“By their nature, basic writing courses are introductions to college literacy” (97). The more I read and learn about basic writing as a field and as a course, the more I see its inseparable connection to first year composition. I would argue that by their nature, first year composition courses are also introductions to college literacy. In the triad/tetrad system here at TAMUCC, Composition and Seminar are the small classes that welcome these students to the university, introducing them to the (sometimes harsh) realities of college. Adler-Kassner & Harrington (2002) argue that BW instructors (and FY composition instructors, by my extension) need to deliver instruction that “enables students to understand how definitions of literacy are shaped by communities, how literacy, power, and language are linked, and how their myriad experiences with language (in and out of school) are connected to writing” (98). The goal of critical literacy instruction in basic writing, and FY composition, is to “make basic writing [and composition instruction] political, local, and active” (98). These critical tools are necessary for all students.
Adler-Kassner & Harrington (2002) address this connection between BW and FY composition in the final paragraphs of their book, arguing that these issues and approaches “are especially relevant for basic writing students, who have been placed in courses because of particular notions of good (and bad) literacy” (102). Students who are labeled “at-risk” or as outsiders to the academic community need to gain an awareness and critical understanding of the systems that determine assessment, placement, and curriculum design. I agree with this point; however, I maintain that teachers of all writing courses should emphasize the importance of critical literacy.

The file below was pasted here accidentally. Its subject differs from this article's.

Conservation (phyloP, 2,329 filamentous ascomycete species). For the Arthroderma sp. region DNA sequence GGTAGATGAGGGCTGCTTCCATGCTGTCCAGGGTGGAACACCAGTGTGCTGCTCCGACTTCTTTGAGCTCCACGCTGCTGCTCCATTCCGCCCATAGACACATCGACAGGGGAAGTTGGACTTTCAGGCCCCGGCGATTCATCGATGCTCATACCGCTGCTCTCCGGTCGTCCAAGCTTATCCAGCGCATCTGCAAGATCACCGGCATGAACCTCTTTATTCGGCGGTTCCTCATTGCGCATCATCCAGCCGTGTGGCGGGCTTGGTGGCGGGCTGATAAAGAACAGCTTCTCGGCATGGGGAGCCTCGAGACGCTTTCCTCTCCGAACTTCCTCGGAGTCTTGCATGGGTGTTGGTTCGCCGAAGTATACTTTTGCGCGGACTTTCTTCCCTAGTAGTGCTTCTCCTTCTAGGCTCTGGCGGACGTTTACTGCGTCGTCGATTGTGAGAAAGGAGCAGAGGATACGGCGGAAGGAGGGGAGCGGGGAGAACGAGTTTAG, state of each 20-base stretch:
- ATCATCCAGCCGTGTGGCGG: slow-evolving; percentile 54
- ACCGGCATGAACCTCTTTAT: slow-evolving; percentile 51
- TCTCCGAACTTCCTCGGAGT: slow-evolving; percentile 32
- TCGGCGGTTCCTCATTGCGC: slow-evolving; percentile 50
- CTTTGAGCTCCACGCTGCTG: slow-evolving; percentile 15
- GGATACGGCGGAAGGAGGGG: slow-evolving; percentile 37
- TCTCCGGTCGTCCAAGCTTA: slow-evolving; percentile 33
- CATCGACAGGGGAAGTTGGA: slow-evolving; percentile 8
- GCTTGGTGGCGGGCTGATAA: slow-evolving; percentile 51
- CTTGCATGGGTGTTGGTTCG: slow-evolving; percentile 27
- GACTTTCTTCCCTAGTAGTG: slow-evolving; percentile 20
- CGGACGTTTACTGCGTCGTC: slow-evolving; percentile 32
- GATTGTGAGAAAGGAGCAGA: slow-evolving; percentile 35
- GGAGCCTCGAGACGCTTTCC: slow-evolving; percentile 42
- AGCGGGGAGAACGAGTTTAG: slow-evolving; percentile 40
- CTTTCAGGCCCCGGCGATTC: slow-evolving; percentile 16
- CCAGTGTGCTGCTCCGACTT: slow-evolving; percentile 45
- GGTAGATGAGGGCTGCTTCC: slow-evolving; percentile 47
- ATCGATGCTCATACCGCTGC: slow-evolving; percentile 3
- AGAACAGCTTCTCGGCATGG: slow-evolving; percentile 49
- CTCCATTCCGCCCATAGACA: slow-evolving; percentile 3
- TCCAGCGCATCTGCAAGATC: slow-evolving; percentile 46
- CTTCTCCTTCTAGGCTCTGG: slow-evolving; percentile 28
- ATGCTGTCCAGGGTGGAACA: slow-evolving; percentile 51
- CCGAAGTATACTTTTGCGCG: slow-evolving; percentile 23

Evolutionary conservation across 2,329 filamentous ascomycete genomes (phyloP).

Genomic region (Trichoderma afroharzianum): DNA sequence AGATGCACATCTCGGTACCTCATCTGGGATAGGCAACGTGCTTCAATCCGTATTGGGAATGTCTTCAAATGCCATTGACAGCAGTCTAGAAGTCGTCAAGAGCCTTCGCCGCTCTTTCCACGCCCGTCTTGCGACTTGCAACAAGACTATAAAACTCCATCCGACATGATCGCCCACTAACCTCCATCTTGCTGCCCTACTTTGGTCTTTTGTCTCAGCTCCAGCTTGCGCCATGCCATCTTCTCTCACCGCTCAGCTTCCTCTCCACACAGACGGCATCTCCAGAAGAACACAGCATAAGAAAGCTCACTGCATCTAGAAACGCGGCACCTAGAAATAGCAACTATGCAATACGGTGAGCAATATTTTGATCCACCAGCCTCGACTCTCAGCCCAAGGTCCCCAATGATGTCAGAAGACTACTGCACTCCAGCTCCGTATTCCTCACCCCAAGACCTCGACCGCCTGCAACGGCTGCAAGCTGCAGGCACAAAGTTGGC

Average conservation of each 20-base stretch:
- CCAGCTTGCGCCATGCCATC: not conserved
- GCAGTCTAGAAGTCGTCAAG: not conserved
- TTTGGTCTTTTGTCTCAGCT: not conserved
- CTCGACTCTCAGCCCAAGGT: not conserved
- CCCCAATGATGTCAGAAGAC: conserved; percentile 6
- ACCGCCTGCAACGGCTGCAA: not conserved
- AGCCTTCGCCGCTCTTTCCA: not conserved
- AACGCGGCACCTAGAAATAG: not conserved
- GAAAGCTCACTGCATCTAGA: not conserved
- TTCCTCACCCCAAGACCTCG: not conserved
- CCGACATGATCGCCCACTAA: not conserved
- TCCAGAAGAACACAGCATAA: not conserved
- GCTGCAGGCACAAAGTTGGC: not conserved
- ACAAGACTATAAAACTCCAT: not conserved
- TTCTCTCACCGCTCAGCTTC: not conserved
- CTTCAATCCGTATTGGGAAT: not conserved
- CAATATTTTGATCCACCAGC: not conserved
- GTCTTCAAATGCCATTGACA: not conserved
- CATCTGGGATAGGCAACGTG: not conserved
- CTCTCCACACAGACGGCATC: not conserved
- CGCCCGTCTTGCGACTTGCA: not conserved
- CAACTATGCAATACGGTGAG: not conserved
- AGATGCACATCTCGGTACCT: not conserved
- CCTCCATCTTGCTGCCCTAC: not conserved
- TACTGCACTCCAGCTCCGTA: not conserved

O&M (2010) discuss the current state of the field of BW, from 1990-2010, offering the most current discussion of the field. The organization of this chapter emphasizes that BW faces criticism, from both inside and outside forces, making its revision and implementation in the 21st century a complex feat.
I found it interesting (as well as disturbing) that O&M make the connection between the trend of closing remediation programs and reducing/eliminating remedial and BW courses with university interests in public image. O&M explain that in an effort to increase retention rates, student performance, and additional funding (i.e. research universities), many universities are tightening admissions standards and reducing opportunities for remediation – regardless of a growing need for these services. In essence, this is gatekeeping in disguise. By increasing standards and reducing opportunities for “second chances,” universities are essentially keeping certain populations of students OUT of academia, and therefore, unable to earn college degrees and break “the cycle of disadvantage” (185).
O&M make the connection between our current financial crisis and the state of the 1970s, at the birth of BW. In a similar environment, we are seeing cuts to remedial education as the emphasis in higher education slides toward retention (productive #s), expansion (continual #s), and research ($$$). There is a definite disconnect between the goals of the institution – or institutions, academia – and educators.